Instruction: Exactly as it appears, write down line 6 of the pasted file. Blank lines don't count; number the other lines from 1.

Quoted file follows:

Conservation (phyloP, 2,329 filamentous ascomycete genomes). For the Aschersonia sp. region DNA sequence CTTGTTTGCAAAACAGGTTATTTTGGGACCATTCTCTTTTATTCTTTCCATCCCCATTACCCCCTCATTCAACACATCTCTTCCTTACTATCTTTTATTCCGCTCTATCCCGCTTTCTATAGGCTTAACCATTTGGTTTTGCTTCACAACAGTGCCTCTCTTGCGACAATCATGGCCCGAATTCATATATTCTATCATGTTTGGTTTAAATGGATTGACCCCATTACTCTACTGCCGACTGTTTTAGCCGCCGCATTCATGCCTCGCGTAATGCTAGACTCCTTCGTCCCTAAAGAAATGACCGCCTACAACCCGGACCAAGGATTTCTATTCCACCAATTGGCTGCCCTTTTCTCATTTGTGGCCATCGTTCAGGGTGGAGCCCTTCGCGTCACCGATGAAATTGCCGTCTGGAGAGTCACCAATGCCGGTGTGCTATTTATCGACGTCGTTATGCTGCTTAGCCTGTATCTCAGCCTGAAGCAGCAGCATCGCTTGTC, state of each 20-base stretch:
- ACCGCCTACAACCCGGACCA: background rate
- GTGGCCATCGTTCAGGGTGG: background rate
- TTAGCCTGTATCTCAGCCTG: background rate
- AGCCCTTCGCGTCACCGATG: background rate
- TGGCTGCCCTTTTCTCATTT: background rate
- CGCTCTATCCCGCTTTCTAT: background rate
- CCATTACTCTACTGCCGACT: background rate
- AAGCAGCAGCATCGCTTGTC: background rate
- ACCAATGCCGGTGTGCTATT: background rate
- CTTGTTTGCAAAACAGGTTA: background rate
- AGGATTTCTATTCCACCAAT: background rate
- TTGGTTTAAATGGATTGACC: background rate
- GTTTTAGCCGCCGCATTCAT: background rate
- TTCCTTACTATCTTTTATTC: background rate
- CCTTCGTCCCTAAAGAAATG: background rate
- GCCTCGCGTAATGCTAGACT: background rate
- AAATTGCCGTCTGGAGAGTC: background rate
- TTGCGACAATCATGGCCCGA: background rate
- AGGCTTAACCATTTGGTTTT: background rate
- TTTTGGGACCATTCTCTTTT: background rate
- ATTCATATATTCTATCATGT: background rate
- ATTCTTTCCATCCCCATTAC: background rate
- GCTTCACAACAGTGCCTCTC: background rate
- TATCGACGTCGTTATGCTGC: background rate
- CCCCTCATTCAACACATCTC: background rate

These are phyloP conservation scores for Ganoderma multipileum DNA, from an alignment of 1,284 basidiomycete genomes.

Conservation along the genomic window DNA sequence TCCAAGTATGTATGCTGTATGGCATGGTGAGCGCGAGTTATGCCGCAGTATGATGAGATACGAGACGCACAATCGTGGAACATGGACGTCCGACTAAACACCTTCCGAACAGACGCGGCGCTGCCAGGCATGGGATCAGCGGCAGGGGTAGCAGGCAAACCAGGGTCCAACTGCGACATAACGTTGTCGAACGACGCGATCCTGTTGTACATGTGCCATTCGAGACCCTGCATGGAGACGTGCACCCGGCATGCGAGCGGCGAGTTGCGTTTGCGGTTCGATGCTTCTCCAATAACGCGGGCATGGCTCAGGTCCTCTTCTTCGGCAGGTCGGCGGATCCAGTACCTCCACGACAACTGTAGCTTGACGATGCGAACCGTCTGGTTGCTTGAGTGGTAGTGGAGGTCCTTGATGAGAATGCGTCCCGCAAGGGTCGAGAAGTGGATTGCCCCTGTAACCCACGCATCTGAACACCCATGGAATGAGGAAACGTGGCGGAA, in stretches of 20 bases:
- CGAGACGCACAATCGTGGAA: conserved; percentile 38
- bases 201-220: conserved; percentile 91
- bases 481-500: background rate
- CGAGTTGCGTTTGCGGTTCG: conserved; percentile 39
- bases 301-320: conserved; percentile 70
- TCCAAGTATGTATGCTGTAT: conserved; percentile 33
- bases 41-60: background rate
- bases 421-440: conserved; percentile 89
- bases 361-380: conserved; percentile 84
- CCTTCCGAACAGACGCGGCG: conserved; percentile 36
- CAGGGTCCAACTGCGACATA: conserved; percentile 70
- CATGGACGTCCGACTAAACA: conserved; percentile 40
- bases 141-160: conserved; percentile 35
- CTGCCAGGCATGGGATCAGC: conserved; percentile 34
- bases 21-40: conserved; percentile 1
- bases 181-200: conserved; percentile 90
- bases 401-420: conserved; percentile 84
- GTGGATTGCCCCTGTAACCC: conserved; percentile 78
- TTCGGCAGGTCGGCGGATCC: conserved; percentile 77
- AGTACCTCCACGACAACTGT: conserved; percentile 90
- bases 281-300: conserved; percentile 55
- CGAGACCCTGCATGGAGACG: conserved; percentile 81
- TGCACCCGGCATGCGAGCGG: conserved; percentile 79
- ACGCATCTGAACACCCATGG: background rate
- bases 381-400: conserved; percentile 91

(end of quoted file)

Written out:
- TGGCTGCCCTTTTCTCATTT: background rate